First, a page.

TIPS FOR PREVENTING BACK PAIN
Suffering from back pain? Live pain-free using exercise and movement
PREVENTING BACK PAIN HINGES ON TWO MAIN THINGS: 1. Consistency.
Back pain often arises from habitual problems, such as poor posture (particularly seated posture) and lack of mobility. Successfully preventing back pain means finding solutions and staying consistent.
2. My mantra on back pain – keep moving.
We are made to move and when we don’t problems emerge. Research confirms that less movement, such as bed rest, is the worst possible thing for back pain. We know that moving a little as often as possible, is key to treating the pain. Once pain subsides, it’s important to keep moving and increase
your range of movement, which becomes a preventative measure.
SOME OTHER KEY POINTS FOR PREVENTING BACK PAIN THAT ALL CENTRE AROUND CONSISTENCY AND MOBILITY INCLUDE THE FOLLOWING: 1. Maintain an exercise program.
Exercise brings the most powerful benefits when combining low, medium and high intensity exercise. Low intensity exercise like walking should be done most days of the week. When considering the intensity involved, I consider walking to be two or three out of 10. Moderate intensity exercises such as jogging, swimming, cycling or going to the gym, when you’re pushing yourself, is regarded as about five or six out of 10, ideally two or three times a week.
High intensity program is regarded as eight out of 10 for a short period and research shows that results are possible just twice a week. Exercise keeps your joints lubricated, including your spine and prevents your muscles from stiffening. It improves your range of movement, your biomechanics, strengthens your core and helps keep weight down – all critical for back pain prevention.
Please note, that I recommend being checked by a medical professional before engaging in any exercises programs particularly high intensity exercise, if you have a heart condition or any health problems.
2. Flow movement through your day.
Many of us are desk-bound at work. People who ensure they get up from their desk every 45 minutes, even just for a minute or two, do their back a big favour. But move whenever you can – take the stairs, walk up the escalator, walk instead of driving wherever possible.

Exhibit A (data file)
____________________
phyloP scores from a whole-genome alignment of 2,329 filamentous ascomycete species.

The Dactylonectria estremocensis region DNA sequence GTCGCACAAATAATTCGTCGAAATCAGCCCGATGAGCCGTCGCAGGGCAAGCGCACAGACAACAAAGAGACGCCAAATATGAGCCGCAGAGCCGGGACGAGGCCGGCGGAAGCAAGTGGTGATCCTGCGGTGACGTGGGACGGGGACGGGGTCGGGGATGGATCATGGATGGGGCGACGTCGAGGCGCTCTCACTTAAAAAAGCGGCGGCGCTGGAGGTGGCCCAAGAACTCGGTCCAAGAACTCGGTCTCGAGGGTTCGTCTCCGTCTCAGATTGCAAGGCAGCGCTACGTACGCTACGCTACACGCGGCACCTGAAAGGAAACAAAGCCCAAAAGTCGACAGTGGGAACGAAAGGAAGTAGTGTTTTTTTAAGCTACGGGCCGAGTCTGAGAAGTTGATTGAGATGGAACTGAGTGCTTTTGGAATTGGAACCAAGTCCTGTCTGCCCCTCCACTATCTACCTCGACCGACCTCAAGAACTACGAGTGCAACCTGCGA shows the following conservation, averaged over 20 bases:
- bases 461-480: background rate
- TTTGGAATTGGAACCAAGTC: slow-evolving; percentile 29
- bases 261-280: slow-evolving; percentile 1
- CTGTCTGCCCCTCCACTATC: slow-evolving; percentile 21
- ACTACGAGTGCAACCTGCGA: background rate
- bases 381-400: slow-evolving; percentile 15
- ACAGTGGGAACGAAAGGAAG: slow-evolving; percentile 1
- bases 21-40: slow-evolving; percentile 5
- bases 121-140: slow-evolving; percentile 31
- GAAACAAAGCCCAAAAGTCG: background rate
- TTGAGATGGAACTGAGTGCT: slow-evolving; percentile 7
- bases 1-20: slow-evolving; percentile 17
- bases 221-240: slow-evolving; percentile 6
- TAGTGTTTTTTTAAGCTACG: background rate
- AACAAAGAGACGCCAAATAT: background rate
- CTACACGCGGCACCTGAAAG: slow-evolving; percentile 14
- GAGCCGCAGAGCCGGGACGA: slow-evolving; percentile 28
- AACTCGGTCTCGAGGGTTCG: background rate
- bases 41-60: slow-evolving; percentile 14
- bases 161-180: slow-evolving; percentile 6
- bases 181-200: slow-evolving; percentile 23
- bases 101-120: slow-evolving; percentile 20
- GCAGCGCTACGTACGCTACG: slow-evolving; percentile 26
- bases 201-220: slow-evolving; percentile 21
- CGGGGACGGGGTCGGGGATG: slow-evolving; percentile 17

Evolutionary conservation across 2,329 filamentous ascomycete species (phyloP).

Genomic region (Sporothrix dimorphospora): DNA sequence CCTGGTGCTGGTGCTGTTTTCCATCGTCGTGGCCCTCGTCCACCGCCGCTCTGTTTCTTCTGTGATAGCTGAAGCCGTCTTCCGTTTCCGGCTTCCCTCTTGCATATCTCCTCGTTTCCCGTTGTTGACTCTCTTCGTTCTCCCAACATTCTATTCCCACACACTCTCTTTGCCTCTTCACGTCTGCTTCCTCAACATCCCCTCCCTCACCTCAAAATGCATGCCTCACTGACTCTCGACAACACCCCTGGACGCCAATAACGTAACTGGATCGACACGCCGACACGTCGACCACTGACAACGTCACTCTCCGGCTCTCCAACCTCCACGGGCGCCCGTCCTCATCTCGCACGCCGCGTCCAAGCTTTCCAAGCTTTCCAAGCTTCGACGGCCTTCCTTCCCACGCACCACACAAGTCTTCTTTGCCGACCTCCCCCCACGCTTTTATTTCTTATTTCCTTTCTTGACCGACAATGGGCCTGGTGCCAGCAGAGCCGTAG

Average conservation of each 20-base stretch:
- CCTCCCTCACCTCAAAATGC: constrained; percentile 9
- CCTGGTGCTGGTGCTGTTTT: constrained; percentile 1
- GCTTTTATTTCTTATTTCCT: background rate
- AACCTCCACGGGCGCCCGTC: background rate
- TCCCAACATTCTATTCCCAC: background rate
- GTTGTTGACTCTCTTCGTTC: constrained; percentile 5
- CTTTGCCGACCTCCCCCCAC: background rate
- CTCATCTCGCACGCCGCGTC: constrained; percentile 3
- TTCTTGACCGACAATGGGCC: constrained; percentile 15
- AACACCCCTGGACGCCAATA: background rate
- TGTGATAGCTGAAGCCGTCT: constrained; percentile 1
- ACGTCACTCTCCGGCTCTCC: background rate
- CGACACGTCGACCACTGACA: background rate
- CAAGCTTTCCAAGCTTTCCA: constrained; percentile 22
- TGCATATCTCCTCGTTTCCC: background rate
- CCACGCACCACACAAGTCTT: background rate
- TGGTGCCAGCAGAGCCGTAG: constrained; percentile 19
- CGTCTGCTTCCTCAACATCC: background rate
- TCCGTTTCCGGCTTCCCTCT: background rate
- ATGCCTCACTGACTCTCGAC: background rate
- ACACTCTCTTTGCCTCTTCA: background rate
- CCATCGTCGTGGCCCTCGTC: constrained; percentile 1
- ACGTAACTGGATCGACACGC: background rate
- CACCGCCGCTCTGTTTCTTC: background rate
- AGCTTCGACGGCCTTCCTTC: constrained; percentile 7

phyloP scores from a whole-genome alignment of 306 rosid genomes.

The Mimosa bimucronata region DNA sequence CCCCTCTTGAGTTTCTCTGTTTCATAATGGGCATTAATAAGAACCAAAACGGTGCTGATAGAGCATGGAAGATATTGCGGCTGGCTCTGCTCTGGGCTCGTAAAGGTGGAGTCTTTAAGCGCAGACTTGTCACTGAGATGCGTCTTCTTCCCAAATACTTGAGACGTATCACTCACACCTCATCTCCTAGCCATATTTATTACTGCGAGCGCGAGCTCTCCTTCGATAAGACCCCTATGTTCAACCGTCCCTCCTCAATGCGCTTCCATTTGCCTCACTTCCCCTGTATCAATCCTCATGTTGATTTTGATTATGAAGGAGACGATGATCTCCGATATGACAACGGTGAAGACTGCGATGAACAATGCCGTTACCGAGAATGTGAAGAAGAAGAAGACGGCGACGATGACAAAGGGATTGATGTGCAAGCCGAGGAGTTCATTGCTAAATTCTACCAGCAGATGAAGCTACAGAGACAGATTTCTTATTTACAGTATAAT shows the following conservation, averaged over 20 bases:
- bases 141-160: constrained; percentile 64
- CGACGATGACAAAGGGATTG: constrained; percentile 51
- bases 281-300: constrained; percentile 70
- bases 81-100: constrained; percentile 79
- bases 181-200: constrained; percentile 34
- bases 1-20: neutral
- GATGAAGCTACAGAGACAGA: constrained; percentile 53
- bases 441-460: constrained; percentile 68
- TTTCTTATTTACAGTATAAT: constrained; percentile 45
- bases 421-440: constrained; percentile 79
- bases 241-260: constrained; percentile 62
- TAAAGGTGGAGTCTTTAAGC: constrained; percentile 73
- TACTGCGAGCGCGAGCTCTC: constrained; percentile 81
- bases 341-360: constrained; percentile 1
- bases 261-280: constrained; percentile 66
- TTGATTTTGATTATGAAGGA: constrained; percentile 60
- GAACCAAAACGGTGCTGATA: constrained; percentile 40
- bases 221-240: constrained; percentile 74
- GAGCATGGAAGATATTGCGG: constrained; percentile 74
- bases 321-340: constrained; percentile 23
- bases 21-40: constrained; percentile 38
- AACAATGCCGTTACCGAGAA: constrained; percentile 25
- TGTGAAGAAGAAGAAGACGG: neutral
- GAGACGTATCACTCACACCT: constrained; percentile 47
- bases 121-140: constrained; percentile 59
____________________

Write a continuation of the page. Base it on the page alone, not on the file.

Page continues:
3. Watch your posture.
Particularly seated posture; ensure your seat is the correct height, that your feet are on the floor, your computer screen is the right height and that you are the correct distance from the desk.
4. Watch out for stress.
This can be hard to avoid but understanding that stress plays a key role in back pain is a start and will hopefully enable you to avoid big stress factors.
5. Lift with your knees.
A bad lift can undo all your best efforts even if the object isn’t overly heavy. Always lift with your knees using the strong muscles in your thighs and not your back.
6. Ensure your bed is providing rest.
The wrong mattress or pillow can play havoc on your back pain.
7. Understand your trigger points.
Hopefully after going through diagnosis and recovery, you understand the trigger points that set off your back pain. It may be a combination of issues, such as poor posture and stress.
8. Use stretches as preventative exercises.
You may have used stretches and exercises to treat previous back pain; they can then become powerful prevention exercises.
9. Avoid reaching for drugs when pain does flare up.
Reaching for drugs such as anti-inflammatories has a limited effect, as revealed by a recent study by the George Institute for Global Health, which found drugs for back pain provide little benefit but cause side effects. Drugs may become a substitute for other preventative solutions such as movement, to your detriment. Avoiding the vicious cycle of pain and relief via drugs, is an important preventative measure.
• back pain prevention requires consistency
• movement is key, including regular exercises
• understand your key triggers
• drugs are no substitute for preventative measures, such as movement.
Kusal Goonewardena is an experienced physiotherapist who consults via his clinic, Elite Akademy Sports Medicine. He believes passionately that physiotherapy patients should see positive results in three sessions or less. Kusal has authored books including: Low Back Pain – 30 Days to Pain Free and 3 Minute Workouts, currently available via Wilkinson Publishing. When not consulting, Kusal is is a lecturer, author, consultant and mentor to thousands of physiotherapy students around the world. www.eliteakademy.com